Starting an ROTC Ministry

Officers' Christian Fellowship (OCF) of the USA was formed in 1943, in the midst of World War II. God has used OCF powerfully for His purposes ever since, in peace and in war. Today, we are Christians in all branches of the U.S. Armed Forces who are united by our faith in Jesus Christ as Savior and Lord. We are committed to living out our faith in the military society.

OCF, Valor & ROTC

In its ministry to ROTC units and schools, OCF has partnered with the Valor movement, which began as a hybrid between Campus Crusade for Christ’s Military Ministry and their Campus Ministry.

Together we seek to:

  1. Acquaint cadets and midshipmen with the existence of a vibrant network of Christians committed to successfully integrating their Christian faith with their profession;
  2. Develop a vision for ministry within the military beginning with ones own ROTC unit and other units at the same school;
  3. Give training and experience in basic OCF ministry endeavors such as small group Bible studies.

Getting an ROTC OCF Started

Starting a fellowship is really not difficult, but it can be somewhat scary for those who have never had the experience. The following guidelines can help you think through the process.

  1. Read the following OCF material.
    Of particular help will be OCF For a Lifetime (PDF document) and the OCF leader reference material. Also, these resources are useful:
    > Leading Effective Small Groups
    > Family Conferences
    > Bible Study Step by Step Guide
    > Bible Studies
    Daily Devotionals
  2. Contact the OCF office.
    Our toll-free number is 1-800-424-1984, and someone there will be eager to talk with you, answer your questions and offer some starter ideas. Ask for Member Services.
  3. Pray about the next steps.
    With some basic ideas of how the ministry could look, ask God to give you an understanding of how the ministry should look. Try to find at least one other person with whom to pray.
  4. Find at least one other person.
    Perhaps you know of other Christian cadets, midshipmen or officers. Share your vision with them and seek out some who will share that vision with you. If you have no clue as to where to start, check out some of the other Christian groups on campus and inquire as to whether there is are cadets or midshipmen in them. Your goal is not to steal anyone from another group but to begin to build your own network of Christians with a vision for ministry in the military society.
  5. Determine your program.
    If you've prayed, as mentioned in step three, you should be aware of the needs that could be addressed, the opportunities that present themselves and the resources at your disposal. Design a program that fits within the broad OCF ministry parameters and that uniquely fits your situation. Some of the basic program elements used by others include:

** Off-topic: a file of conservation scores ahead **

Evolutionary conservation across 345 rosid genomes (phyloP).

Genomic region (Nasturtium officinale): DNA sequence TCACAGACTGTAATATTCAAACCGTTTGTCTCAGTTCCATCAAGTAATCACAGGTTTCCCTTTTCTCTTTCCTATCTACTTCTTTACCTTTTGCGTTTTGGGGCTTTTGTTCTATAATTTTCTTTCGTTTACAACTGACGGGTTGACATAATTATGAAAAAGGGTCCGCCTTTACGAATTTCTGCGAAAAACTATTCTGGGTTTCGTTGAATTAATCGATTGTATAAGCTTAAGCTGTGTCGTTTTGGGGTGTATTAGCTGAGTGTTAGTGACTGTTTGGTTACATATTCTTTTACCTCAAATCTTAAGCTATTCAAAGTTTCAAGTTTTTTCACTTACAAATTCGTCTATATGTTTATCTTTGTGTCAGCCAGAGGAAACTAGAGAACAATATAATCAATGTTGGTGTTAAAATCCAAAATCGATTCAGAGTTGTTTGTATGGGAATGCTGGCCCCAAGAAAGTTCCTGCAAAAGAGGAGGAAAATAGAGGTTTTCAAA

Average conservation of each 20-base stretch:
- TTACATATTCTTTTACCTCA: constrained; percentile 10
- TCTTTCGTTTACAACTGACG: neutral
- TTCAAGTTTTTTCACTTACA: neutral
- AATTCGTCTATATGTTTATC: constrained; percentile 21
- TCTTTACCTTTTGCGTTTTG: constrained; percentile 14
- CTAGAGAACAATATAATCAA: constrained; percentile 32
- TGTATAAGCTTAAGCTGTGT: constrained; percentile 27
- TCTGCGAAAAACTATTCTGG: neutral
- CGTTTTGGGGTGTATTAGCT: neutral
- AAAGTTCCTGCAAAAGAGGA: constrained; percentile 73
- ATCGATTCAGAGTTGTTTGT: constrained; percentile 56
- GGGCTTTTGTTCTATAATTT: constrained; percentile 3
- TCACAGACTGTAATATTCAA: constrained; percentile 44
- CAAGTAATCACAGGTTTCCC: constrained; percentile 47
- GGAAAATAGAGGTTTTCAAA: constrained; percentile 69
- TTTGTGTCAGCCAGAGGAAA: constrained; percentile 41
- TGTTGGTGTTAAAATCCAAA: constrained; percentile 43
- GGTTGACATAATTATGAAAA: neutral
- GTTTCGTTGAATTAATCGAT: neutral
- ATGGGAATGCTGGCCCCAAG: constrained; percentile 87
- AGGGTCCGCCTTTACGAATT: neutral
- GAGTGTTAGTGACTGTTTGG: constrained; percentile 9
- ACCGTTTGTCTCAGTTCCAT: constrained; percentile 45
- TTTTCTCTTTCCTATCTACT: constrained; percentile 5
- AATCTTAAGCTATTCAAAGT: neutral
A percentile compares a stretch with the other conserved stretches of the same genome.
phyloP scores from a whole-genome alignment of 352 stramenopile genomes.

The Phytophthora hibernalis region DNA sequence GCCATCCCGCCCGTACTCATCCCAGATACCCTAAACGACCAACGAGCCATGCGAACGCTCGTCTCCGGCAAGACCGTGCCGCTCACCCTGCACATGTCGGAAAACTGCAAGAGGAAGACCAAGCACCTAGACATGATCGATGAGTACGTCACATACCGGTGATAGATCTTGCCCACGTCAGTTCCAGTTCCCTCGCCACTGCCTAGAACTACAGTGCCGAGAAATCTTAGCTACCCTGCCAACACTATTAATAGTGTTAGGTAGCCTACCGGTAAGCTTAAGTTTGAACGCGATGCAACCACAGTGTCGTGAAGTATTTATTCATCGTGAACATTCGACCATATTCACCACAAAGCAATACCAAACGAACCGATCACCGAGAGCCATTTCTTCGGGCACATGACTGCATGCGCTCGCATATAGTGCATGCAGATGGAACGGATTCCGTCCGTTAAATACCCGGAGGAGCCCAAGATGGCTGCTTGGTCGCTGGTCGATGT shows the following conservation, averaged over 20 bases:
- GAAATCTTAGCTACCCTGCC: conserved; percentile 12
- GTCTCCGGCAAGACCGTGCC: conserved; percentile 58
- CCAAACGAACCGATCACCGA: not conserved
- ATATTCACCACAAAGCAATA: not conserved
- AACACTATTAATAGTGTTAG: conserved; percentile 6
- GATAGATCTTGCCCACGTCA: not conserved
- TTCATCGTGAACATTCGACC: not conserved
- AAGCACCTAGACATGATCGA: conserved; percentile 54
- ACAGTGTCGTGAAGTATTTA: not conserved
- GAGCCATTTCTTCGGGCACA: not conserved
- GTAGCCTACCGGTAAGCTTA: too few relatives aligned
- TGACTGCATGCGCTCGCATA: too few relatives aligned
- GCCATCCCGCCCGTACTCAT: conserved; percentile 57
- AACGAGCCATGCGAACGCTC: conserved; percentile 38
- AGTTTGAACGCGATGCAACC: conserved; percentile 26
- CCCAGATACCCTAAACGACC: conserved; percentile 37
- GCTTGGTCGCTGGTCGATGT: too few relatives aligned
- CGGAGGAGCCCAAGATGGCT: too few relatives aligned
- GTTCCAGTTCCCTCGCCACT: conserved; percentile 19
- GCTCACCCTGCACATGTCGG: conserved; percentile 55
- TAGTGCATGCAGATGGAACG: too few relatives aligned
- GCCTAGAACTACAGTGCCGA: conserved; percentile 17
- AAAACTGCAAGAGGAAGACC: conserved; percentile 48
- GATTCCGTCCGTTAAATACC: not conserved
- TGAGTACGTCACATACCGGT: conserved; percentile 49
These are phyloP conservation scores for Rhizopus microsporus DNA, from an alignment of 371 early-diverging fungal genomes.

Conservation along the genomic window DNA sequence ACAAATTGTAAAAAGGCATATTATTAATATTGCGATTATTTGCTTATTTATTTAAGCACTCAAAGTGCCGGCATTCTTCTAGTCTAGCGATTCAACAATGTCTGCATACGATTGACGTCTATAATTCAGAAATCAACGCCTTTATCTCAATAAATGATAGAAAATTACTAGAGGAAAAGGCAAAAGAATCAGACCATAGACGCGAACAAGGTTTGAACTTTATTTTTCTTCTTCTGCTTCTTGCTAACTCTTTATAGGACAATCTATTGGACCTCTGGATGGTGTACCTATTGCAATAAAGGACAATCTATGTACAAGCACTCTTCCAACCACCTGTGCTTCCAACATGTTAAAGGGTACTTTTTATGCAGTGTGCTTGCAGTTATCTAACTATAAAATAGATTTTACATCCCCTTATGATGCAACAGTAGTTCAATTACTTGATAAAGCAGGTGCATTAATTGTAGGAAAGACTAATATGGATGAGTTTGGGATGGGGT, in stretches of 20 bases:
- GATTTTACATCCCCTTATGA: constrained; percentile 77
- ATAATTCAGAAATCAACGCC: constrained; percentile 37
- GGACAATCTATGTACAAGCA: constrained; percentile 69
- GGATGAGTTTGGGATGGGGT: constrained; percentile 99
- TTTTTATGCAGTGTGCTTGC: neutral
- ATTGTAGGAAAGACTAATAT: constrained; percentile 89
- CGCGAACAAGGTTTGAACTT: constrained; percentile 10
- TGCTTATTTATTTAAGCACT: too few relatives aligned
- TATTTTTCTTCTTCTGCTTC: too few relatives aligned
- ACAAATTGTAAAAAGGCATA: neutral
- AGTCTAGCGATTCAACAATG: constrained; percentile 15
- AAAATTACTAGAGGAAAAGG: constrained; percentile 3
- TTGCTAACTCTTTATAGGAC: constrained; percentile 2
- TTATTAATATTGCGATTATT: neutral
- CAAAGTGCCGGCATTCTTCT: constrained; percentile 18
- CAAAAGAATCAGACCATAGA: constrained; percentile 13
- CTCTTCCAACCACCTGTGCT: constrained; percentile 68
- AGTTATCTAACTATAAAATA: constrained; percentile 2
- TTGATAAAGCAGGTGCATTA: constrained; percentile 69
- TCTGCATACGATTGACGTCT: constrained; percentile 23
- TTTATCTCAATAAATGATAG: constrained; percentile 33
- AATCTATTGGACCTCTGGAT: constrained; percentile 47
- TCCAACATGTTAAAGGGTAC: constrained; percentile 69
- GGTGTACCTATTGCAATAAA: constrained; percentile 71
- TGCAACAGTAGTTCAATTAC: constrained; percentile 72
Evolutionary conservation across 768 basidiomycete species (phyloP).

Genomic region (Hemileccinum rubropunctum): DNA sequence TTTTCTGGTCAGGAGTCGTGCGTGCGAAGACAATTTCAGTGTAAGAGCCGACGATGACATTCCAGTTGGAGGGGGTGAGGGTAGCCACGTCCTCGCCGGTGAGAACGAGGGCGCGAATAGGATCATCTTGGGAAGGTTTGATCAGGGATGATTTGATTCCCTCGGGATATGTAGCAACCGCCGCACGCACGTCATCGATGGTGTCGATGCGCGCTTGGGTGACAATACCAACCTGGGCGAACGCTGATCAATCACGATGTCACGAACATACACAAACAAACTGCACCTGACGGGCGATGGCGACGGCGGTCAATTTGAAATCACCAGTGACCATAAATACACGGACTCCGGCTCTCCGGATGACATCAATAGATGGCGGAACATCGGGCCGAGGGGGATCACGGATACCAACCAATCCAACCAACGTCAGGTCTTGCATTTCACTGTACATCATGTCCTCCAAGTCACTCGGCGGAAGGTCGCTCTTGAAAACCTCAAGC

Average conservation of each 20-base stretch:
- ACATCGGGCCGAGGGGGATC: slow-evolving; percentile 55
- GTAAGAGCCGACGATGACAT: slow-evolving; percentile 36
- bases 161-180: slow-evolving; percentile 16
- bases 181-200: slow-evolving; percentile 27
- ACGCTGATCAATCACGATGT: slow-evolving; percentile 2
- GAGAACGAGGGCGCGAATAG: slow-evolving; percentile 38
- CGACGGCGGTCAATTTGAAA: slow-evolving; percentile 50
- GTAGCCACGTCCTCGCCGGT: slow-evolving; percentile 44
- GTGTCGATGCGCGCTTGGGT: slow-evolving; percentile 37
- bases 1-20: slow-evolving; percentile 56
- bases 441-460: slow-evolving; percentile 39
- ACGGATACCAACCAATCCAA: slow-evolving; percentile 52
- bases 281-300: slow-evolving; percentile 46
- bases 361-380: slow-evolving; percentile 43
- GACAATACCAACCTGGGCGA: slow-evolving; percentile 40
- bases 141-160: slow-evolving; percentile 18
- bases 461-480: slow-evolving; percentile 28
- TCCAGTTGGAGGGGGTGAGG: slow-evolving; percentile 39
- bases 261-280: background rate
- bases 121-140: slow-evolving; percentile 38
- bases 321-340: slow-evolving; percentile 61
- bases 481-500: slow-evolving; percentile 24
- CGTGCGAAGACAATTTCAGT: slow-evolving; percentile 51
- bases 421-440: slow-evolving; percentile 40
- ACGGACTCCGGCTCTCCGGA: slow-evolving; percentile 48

> a prayer group,
    > a weekly Bible study,
    > a monthly special meeting with a speaker sharing how to integrate Christian faith and military life,
    > weekly studies with a special speaker each month.
  6. Advertise your meetings. 
    Inform appropriate superiors of your plan and ask how you might get the word out. If you desire, we can provide you with attractive promotional material to give to your ROTC cadre. Don't rely solely on mass promotion—personally inform and invite others.
  7. Undergird your plan in regular prayer.
    Continue to keep the effort in prayer. Find some personal prayer partners who will encourage and pray for and with you.
  8. Inform the OCF home office.
    Call or write us and tell us about your ministry plan and time table. We can announce this and invite people to pray for you. By letting us help get the word out, other people may be able to provide resources for your effort.
  9. Do it!
    Sometimes this is the hardest step because it involves putting it all on the line. Do your part well and then simply trust God. If things are slow or sparse in the beginning, don't give up. Do your work professionally and allow God to grow it.
  10. Use the other national OCF resources.
    There are benefits to being a member of a larger organization—both individually and as a fellowship. Take advantage of them. They include:
    > Link-ups with others around the world
    > Rocky Mountain High --a fun summer outdoor Christian leadership lab (view the RMH video-needs Quicktime Player)
    > Free OCF articles on issues dealing with being a Christian in the military
    > A supportive, helpful voice on the other end of a toll-free phone call (1-800-424-1984).
  11. Visit the Valor web site for additional information.

Final Thoughts

Congratulations on making it this far! While there should be a sense of responsibility for leading a local ministry and handling the Word of God, I hope that there is also a sense of excitement. The Apostle Paul apparently felt the same way. Listen to the advice he gives:

"And who is equal to such a task? Not that we are competent in ourselves to claim anything for ourselves, but our competence comes from God. He has made us competent as ministers. Therefore, since through God's mercy we have this ministry, we do not lose heart, but we have this treasure in jars of clay to show that this all-surpassing power is from God and not from us" (2 Corinthians 2:16-4:7). There is joy in serving Jesus!

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